A Coalition of the Willing on Iran?

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(l. to r.): Kevin Lamarque / Reuters; Vahid Salemi / AP

President Bush and Iranian President Mahmoud Ahmadinejad

The U.S. on Thursday announced its toughest sanctions against Iran since the 1979 revolution that swept the mullahs to power. But the new measures may actually signal a splintering of the international consensus pressuring Tehran to curb its nuclear program. That's because the primary target of those sanctions is not the Iranian institutions they single out — the Iranian Revolutionary Guard Corps (IRGC) and its Quds Brigades. The teeth in the new measures derives from the fact that they target anyone who is doing business with those Iranian institutions and individuals. And that means doing business with Iran at all, because as Treasury Secretary Hank Paulson put it, the IRGC "is so deeply entrenched in Iran's economy and commercial enterprises, it is increasingly likely that if you are doing business with Iran, you are doing business with [the Guard]." Administration officials told the New York Times that a key purpose of the new measures was "to persuade foreign governments and financial institutions to cut ties with Iranian businesses and individuals."

The move comes amid U.S. frustration at its failure to elicit sufficient support for new U.N. Security Council sanctions aimed at forcing Iran to suspend uranium enrichment, and at the slow progress of efforts to persuade European countries and institutions that do business with Iran to voluntarily desist. Some of Iran's biggest European trading partners, such as Italy and Germany, oppose unilateral sanctions, warning that if their companies were to withdraw from Iran, they would simply be replaced by competitors from Russia and China. But to the extent that the latest U.S. moves are used to pressure third-country governments, banks and corporations doing business with Iran, they will be perceived as Washington using its muscle in the international financial system to impose its own Iran policy on others. And resentment may not be the only consequence. China, for example, would be unlikely to accept any U.S. effort to stop any of its corporations from doing important business with Iran, and could threaten economic countermeasures to deter such action.

While the U.S. call to ratchet up economic pressure on Iran is strongly backed by Britain and France, Russia and China have both warned against taking unilateral measures outside of the U.N. Italy and Germany, Iran's largest European trading partners, have also opposed moves to pressure Iran outside of the U.N. Security Council. The move suggests the U.S. may be reverting to a "coalition of the willing" model for dealing with Iran. Yet the case Washington makes for escalating sanctions — the claim that Iran is pursuing nuclear weapons, and that shutting down its uranium-enrichment program is a matter of urgency to prevent it attaining the know-how to build a bomb — is not the international consensus. Russia's President Vladimir Putin last week visited Tehran, and made clear that Russia sees no evidence that Iran is actually pursuing nuclear weapons — contradicting the U.S. charge that the civilian nuclear technologies Iran seeks will give it the means eventually to build such weapons.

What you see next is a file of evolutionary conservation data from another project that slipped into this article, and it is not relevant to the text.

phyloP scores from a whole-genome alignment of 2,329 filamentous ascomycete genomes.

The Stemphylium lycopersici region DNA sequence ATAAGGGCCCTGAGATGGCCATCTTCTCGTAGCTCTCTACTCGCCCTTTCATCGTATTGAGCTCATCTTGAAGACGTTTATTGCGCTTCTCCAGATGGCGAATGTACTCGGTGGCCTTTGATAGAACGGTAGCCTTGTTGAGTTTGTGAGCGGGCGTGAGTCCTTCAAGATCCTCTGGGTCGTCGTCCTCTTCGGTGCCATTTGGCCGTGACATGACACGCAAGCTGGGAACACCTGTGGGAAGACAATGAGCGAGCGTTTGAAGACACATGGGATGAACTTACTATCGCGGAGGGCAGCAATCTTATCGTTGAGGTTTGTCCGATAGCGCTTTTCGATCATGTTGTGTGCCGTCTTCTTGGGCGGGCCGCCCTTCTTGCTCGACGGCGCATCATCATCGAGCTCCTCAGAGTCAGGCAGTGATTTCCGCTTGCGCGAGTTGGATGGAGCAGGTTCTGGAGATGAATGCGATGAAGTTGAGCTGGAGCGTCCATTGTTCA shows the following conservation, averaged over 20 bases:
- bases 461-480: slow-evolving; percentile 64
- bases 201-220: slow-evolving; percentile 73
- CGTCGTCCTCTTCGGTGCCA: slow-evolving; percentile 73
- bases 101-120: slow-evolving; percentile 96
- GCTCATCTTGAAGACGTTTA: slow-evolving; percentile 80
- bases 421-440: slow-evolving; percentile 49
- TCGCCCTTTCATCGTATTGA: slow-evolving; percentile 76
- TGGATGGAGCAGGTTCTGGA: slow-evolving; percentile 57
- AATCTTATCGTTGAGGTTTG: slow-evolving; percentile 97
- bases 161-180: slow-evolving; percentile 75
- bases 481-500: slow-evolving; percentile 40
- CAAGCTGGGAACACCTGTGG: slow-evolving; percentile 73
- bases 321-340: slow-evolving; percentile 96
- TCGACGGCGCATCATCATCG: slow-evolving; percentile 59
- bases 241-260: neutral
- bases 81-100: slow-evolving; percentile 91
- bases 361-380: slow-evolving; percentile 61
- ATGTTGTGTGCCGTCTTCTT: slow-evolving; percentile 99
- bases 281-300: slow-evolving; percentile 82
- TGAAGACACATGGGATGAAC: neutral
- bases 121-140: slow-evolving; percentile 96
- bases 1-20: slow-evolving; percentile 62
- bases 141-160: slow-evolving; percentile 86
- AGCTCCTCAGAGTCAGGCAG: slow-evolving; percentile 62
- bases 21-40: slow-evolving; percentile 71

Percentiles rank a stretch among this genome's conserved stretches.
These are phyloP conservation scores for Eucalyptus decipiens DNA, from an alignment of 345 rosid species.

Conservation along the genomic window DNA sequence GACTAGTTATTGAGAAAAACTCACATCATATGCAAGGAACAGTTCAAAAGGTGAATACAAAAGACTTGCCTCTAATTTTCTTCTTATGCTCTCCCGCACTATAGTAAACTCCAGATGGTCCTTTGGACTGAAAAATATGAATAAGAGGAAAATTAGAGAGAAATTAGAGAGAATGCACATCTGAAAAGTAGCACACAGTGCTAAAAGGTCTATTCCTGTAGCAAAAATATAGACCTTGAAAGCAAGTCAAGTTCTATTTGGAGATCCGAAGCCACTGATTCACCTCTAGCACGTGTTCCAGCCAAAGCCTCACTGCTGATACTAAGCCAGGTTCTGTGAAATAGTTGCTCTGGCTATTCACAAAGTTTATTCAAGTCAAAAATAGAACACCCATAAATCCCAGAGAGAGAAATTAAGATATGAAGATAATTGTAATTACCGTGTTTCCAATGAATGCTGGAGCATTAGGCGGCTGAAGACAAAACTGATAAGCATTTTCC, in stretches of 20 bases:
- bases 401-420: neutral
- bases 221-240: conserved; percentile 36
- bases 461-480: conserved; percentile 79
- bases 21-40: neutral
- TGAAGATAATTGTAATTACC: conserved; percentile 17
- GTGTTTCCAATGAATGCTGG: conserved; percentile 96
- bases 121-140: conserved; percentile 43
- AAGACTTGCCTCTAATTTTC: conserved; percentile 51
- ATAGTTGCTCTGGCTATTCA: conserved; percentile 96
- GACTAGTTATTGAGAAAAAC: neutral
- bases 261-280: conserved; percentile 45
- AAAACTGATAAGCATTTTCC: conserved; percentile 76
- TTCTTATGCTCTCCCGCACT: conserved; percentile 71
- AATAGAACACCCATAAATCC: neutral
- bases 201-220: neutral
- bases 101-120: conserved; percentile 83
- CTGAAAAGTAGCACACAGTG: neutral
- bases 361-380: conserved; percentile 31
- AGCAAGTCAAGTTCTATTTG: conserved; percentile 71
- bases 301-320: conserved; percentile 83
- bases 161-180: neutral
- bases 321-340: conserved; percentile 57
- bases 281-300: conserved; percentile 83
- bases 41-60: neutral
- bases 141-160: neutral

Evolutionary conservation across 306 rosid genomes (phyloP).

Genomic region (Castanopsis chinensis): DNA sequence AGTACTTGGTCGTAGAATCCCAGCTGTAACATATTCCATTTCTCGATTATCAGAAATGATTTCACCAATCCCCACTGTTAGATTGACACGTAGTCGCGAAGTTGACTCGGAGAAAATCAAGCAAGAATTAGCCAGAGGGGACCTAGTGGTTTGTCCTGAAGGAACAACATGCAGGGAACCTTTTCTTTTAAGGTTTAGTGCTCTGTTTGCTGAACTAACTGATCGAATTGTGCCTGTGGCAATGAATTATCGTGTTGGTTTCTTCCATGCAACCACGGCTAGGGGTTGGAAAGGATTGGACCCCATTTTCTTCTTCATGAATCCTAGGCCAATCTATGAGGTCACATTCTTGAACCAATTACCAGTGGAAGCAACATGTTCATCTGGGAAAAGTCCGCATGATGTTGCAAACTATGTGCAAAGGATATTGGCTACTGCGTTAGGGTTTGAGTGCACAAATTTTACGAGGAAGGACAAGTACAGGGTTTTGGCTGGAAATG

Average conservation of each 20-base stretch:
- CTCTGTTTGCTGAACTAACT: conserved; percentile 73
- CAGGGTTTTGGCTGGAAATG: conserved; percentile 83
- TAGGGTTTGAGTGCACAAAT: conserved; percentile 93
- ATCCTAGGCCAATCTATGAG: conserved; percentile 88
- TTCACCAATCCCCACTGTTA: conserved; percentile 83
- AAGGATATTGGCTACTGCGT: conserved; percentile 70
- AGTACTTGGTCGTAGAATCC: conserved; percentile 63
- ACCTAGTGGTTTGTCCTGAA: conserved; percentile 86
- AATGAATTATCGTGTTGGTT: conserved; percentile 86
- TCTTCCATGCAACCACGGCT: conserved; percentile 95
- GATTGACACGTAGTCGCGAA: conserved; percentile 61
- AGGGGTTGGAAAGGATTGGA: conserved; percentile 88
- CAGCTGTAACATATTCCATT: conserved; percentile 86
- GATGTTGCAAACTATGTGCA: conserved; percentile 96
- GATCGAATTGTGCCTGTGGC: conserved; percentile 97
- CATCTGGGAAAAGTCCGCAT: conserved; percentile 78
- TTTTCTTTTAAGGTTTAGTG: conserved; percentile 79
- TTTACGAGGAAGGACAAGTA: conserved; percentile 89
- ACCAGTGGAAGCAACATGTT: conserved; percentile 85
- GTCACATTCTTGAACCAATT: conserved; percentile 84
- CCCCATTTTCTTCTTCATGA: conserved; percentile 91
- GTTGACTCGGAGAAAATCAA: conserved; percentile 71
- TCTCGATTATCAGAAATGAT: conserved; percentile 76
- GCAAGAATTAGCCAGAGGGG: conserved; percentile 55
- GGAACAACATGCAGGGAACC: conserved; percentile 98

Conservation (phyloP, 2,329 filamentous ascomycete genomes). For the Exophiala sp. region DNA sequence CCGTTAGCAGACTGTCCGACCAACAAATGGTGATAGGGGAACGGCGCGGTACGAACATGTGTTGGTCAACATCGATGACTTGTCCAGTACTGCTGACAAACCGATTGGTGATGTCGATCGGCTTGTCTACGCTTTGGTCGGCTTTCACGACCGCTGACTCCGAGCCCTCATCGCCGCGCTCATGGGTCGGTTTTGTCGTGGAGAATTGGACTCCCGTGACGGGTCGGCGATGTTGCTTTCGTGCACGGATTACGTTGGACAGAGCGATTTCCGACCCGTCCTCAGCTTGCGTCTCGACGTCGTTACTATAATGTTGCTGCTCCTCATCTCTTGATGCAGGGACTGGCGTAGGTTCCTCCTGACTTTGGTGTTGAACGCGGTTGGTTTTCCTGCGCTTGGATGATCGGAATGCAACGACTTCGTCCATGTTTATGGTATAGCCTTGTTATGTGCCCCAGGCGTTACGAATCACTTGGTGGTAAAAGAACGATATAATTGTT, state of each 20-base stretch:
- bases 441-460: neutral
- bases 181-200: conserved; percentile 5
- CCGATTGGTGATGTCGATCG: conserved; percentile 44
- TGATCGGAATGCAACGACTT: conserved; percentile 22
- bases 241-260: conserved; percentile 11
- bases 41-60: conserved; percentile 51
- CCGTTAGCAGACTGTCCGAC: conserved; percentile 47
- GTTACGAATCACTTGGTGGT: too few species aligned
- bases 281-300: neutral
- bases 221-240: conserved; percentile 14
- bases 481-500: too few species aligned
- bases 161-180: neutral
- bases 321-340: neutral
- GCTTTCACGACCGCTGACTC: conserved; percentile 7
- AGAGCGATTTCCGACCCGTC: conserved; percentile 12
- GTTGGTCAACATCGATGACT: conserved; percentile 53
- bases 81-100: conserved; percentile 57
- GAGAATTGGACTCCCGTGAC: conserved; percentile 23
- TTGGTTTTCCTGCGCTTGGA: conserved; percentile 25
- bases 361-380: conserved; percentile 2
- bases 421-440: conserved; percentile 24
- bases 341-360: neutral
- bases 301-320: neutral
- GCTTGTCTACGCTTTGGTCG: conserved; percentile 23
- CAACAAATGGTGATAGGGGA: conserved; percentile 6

Russia, though, may hold the best cards for pressuring Iran into compromise, not only because of its role in restraining Security Council action but because it is Tehran's major weapons supplier and is also building Iran's nuclear power plant at Bushehr. During his visit to Tehran, Putin is reported to have offered the Iranians a new proposal to defuse the standoff. Crucially, Putin met separately with both President Mahmoud Ahmadinejad and with Supreme Leader Ayatollah Ali Khamenei, who wields executive power over foreign and security policy in Iran's complex political system. Iran's then-chief negotiator, the conservative pragmatist Ali Larijani, welcomed the Russian proposal and said it would be studied. But Ahmadinejad, widely criticized inside the corridors of power for his combative handling of the nuclear issue, denied that any new proposal had been received. Within days, Larijani had resigned as nuclear negotiator, which some commentators read as evidence of Ahmadinejad's consolidation of power.

In fact, it was difficult to read that move as a clear-cut victory for Ahmadinejad's more strident approach, because Supreme Leader Khamenei then sent Larijani as his personal representative to nuclear talks with European leaders in Rome on Tuesday, alongside a new negotiator appointed by the President. The signs of open disagreement among different elements of the Iranian leadership suggest that international pressure is being felt in Tehran's corridors of power. But the multiplicity of views and agendas competing to shape policy both within Iran and in international capitals makes achieving a diplomatic solution that much more difficult.